Online edition of India's National Newspaper
Tuesday, Jul 30, 2002

About Us
Contact Us
Metro Plus Hyderabad Published on Mondays, Tuesdays, Wednesdays & Thursdays

Features: Magazine | Literary Review | Life | Metro Plus | Open Page | Education | Book Review | Business | SciTech | Entertainment | Young World | Quest | Folio |

Metro Plus    Chennai    Hyderabad   

Printer Friendly Page Send this Article to a Friend

Thriving on action

He thrives on action and risk is his middle name. Meet Kashif Qureshi, the 24-year-old Hyderabadi who has done over 2000 daring stunt shows in the country and overseas.

IN ACTION: Kashif Qureshi demonstrates a flying kick.

HE IS 24-yeasr-old, walking 5 ft 7 inches, and has endured innumerable fractures, back bone crashes and more. "Unless you break your bones you don't realise the importance of a healthy life," he says after over 2000 dare devil action feats. Meet Kashif Qureshi, whose middle name happens to be risk and his mantra - breaking the fear barrier.

It has been an upstream path for him though, akin to a salmon, he says. "When I woke up at two in the morning to practice, my parents sent me to a famous psychiatrist. It is no wonder that India has never produced a Jackie Chan or a Bruce Lee," says Kashif. A teetotaller, his diet has oodles of milk, chocolate, ice cream and cartoons. In fact his inspirations to do the impossible were Mickey Mouse and Donald Duck. "I decided running on water after seeing the cartoon and that was my first fracture," he smiles. This apart his favourite artistes are Jackie Chan, Stallone, Mohammed Ali and Bruce Lee. He has seen Enter the Dragon 73 times, and is fascinated by the Oriental wisdom for its deeper understanding of the philosophy of action. A student of martial arts, he merges the essence of the philosophy and martial art techniques in his shows. One also sees the blending of action and glamour such as the fashion show, where he fused in the Dracula theme with the ramp, and the response was great.

Likewise, his Wild West theme -- the cowboy style retaliation and rescue act, at the Ramoji Film City got a tremendous response, so much so, that he went on to do the action feats at the corporate parties for Microsoft, Wipro and BPL. This apart, his overseas shows have been lauded especially at Qatar where the ecstatic sheikhs honoured him with a garland of Qatari riyals.

IN SYNCH: Kashif with his team.

His stunts defy the laws of gravity and he came close to death four times. "It felt being close to the creator," he says. His successful performance lies in his conviction, an invincible attitude and his team - the `Thunderbolt' comprising die-hard action fanatics. Wasif, the acrobat, Ali, the body building champion, Rahim, the gymnast, Mohammed, the wrestler and Kashif himself have one crucial element in place, timing, especially for the split second high impact feats that are dangerous. It could be the mid-air split kick, scaling up walls combined with the reverse somersault or the free flight down from an 18 feet elevation. And the guys can do it perfect on any surface be it wood or concrete and unprotected -- there is no carpet or padding here but sheer display of grit and passion. "Action is the name," says Kashif.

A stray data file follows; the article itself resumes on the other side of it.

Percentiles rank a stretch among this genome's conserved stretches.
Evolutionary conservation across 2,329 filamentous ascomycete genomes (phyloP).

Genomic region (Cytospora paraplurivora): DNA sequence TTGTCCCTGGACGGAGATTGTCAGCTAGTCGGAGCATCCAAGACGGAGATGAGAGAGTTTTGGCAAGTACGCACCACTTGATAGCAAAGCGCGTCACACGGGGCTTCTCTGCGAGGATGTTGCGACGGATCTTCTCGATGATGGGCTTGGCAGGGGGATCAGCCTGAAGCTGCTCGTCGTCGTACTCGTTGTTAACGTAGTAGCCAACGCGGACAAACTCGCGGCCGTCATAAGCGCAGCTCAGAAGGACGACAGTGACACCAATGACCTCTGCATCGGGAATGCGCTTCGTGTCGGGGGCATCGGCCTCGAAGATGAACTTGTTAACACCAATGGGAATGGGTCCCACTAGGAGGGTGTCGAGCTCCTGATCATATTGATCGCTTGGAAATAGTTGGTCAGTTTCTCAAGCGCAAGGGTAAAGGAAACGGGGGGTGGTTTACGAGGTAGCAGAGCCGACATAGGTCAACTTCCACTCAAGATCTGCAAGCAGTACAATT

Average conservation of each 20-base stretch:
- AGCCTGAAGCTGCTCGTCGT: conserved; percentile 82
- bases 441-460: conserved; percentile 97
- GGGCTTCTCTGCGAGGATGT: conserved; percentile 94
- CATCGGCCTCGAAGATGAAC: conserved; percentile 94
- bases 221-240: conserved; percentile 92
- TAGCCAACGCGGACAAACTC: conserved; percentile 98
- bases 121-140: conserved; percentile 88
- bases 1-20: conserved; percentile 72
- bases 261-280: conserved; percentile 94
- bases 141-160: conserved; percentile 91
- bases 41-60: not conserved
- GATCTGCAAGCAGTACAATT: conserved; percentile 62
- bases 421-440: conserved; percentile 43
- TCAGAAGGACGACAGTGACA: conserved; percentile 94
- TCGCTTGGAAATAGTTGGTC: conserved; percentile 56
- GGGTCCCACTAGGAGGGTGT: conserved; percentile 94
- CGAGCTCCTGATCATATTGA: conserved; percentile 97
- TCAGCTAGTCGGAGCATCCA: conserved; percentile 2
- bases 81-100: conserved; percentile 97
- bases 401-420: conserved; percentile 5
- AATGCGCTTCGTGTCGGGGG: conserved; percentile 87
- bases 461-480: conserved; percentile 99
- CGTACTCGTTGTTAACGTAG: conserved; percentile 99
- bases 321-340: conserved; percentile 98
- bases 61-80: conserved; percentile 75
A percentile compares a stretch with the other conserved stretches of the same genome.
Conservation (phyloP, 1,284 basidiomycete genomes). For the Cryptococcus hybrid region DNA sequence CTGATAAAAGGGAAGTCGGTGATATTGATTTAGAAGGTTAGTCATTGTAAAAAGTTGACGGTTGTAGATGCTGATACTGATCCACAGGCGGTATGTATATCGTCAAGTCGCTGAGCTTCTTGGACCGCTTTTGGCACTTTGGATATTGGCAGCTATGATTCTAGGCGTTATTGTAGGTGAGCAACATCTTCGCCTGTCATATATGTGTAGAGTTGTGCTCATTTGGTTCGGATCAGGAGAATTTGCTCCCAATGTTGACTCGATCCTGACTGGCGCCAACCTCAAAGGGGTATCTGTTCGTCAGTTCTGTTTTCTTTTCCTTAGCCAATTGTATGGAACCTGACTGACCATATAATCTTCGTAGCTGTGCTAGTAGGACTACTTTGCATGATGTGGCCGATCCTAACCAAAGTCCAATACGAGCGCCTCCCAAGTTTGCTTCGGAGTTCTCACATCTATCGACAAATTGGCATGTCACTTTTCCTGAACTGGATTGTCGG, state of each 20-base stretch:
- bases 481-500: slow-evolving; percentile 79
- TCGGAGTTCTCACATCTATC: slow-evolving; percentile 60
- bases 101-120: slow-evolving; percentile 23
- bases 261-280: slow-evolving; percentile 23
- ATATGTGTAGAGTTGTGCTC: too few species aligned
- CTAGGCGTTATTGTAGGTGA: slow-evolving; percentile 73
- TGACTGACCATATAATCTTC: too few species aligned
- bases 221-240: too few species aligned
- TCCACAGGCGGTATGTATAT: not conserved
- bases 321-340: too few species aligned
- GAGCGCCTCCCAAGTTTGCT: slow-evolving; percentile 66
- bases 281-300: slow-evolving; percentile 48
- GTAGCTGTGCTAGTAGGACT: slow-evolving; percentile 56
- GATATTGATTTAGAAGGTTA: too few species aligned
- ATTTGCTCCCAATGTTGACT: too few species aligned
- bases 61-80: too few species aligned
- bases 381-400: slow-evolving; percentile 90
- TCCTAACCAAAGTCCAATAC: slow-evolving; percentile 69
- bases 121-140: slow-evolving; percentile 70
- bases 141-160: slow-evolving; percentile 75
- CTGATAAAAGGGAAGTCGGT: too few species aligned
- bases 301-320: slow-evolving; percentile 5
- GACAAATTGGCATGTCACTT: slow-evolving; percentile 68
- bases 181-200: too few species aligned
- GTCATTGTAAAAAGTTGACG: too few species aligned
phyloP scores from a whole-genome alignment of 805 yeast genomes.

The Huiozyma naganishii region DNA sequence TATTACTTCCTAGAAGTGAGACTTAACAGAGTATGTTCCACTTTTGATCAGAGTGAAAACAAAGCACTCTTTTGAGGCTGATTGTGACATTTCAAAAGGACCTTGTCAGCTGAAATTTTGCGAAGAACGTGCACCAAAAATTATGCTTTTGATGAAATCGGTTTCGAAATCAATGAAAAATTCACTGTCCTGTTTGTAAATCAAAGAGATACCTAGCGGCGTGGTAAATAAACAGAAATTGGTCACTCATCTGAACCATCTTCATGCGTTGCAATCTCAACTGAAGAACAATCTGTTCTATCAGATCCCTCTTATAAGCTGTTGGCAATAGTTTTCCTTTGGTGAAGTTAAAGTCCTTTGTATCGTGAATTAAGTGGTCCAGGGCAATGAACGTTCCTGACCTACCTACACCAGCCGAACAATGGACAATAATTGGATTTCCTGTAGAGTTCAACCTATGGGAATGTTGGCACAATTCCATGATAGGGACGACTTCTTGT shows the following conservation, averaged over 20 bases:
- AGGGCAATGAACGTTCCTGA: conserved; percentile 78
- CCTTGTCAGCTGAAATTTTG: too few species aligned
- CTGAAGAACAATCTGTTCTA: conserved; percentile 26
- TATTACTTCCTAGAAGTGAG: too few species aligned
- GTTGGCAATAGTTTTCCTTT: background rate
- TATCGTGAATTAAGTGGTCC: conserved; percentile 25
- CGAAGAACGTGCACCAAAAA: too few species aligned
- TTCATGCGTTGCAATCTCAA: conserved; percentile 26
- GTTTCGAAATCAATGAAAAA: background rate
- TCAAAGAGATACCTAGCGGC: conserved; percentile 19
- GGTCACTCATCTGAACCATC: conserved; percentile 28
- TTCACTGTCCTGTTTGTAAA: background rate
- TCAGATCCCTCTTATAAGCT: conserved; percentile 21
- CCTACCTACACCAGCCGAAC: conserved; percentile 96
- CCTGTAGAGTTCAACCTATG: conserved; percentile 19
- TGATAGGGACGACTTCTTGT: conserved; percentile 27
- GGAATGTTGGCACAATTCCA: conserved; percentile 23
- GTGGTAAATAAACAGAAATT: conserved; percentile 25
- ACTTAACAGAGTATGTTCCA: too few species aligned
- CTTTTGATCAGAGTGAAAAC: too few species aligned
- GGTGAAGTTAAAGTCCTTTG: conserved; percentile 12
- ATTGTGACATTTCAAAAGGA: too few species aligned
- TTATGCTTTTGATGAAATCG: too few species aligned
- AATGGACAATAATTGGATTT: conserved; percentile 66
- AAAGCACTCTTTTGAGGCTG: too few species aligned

His motto is to give maximum level of the physical capacity and concentrate on the inner strengths and the result - a feat which stems from a 14-hour regime along with stunt visualisation. "Unless you tear open the ground you don't grow a garden," he quotes from the works of the famous poet Rumi. Kashif is a versatile reader be it Confucianism, Shinto-ism or Chi Guevara and watches Human Body telecast on BBC, the experiences of deep sea divers on National Geographic apart from the learning of psycho-cybernetics that he is enthused about.

Mostly focussed on the overseas shows at the moment he feels it is high time that he gets onto the celluloid. He has several offers from the Telugu film industry and aims to be an action actor/director. "A hero stands for inspiration like Stallone, Van Damme and Bruce Lee. I want to start where Lee has ended," he says. What disappoints him is the education system. "Confidence is not taught in the college, combined with the fact that the young people live aimlessly taking no risks. Maturity does not mean you become captive of the concept but it is an inner realisation of what your entity is all about," he sums up as he reaches for the goal he has set for himself.


Photos: P.V.Sivakumar

Printer friendly page  
Send this article to Friends by E-Mail

Metro Plus    Chennai    Hyderabad   

Features: Magazine | Literary Review | Life | Metro Plus | Open Page | Education | Book Review | Business | SciTech | Entertainment | Young World | Quest | Folio |

The Hindu Group: Home | About Us | Copyright | Archives | Contacts | Subscription
Group Sites: The Hindu | Business Line | The Sportstar | Frontline | Home |

Comments to :   Copyright 2002, The Hindu
Republication or redissemination of the contents of this screen are expressly prohibited without the written consent of The Hindu